The above is about 60% of an Argand Diagram. Now since the above diagram has been plotted. We will have to label them. The positive side of the number line after the zero is called the positive X-axis. The negative side of the same real number line is called the negative x-axis.

The Positive Side of the imaginary vertical line before the zero is known as the positive y-axis, while the negative side of the same imaginary number line is known as the negative y-axis.

This will make our Developing Argand Diagram become

Now the argand diagram is almost complete and what remains is how to plot a Complex number on it. Once a complex number has been plotted on the diagram above, then we have a complete Argand Diagram.

How to Plot an Argand Diagram

Step 1: write out the basic form of the initial Argand Diagram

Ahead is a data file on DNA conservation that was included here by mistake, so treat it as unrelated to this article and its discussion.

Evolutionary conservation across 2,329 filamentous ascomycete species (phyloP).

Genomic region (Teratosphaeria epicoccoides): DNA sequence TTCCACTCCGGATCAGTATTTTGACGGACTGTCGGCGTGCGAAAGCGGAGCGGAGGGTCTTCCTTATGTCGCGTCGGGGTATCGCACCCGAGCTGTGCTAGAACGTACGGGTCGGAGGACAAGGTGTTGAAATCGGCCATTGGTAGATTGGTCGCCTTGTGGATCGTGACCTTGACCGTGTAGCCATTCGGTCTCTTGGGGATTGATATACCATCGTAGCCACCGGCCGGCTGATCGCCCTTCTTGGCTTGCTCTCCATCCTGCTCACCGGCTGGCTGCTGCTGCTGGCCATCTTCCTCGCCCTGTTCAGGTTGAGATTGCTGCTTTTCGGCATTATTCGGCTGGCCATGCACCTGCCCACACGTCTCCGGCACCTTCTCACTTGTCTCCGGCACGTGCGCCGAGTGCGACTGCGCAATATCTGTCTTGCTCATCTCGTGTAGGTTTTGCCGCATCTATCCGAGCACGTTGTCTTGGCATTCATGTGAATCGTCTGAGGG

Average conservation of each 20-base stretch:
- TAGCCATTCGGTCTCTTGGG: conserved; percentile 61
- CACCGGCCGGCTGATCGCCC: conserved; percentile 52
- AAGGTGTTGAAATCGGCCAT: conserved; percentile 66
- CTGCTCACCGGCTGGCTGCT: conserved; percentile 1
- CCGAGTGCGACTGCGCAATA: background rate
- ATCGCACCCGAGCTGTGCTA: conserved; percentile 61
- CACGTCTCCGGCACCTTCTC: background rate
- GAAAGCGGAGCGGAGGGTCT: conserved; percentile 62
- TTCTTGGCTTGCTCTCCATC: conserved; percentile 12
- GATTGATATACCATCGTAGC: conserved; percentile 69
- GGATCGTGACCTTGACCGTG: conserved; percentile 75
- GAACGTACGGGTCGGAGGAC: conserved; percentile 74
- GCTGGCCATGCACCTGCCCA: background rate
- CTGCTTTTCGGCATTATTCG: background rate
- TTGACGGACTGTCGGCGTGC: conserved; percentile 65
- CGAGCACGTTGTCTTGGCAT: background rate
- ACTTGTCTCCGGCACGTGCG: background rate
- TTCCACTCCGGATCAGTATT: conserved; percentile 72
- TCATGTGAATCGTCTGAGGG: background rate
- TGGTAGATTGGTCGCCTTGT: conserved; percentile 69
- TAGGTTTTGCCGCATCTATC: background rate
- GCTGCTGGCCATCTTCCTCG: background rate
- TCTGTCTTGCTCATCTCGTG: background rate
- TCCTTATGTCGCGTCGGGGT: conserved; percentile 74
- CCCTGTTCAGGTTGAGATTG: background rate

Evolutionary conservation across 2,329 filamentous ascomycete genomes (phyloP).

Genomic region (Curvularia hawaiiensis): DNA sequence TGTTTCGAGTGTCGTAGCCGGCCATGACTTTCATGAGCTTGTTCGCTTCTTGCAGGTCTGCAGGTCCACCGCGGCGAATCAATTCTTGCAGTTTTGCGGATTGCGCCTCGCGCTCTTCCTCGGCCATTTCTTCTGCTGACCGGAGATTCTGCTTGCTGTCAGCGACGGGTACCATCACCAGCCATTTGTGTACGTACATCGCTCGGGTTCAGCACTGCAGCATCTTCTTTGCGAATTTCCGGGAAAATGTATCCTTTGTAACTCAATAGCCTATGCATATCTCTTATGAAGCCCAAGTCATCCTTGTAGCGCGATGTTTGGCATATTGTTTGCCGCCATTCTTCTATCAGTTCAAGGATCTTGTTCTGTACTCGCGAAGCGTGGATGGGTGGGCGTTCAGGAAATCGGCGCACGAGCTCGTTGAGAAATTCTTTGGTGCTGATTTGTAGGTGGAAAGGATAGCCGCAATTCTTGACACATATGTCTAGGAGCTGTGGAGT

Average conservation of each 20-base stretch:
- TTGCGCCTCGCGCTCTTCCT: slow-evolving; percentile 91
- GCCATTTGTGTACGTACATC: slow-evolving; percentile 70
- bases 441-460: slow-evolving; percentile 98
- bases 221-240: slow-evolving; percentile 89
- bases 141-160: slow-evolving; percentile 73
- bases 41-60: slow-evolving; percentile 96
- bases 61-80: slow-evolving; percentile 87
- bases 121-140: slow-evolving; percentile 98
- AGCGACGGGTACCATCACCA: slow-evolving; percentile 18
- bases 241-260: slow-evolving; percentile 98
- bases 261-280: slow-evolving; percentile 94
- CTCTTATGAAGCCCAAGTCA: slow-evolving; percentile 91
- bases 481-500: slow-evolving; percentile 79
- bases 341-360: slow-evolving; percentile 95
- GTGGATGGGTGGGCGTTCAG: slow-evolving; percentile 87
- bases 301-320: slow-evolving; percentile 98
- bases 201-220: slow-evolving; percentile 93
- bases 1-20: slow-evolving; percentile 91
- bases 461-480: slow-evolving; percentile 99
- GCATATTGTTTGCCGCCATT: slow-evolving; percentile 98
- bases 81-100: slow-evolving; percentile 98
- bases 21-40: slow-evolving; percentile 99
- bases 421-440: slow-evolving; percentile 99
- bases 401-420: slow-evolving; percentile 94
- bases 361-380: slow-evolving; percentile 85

Step 2: identify the a and b of the complex numbers. Recall that z = a + bi. a is for the X-axis, and b is for the y axis. 

Step 3: If a is positive, it will be plotted in the positive X axis. It will be plotted on the negative x axis if it is negative. In the same vein, if b is positive, it will be plotted in the y axis of the positive, and if it is negative, it will be plotted in the negative y axis

Example 1

Plot an Argand diagram of z = 4 + 2i


Step 1: write out the basic form of the initial Argand Diagram

The basic form of the initial argand diagram is given as

Step 2: identify the a and b of the complex numbers. Recall that z = a + bi. a is for the X axis, and b is for the y axis. 

z = 4 + 2i

as such a = 4 and b = 2

Step 3: If a is positive, it will be plotted in the positive X axis, if it is negative, it will be plotted in the negative x axis. In the Same vein, if b is positive, it will be plotted in the y axis of the positive and if it is negative, it will be plotted in the negative y axis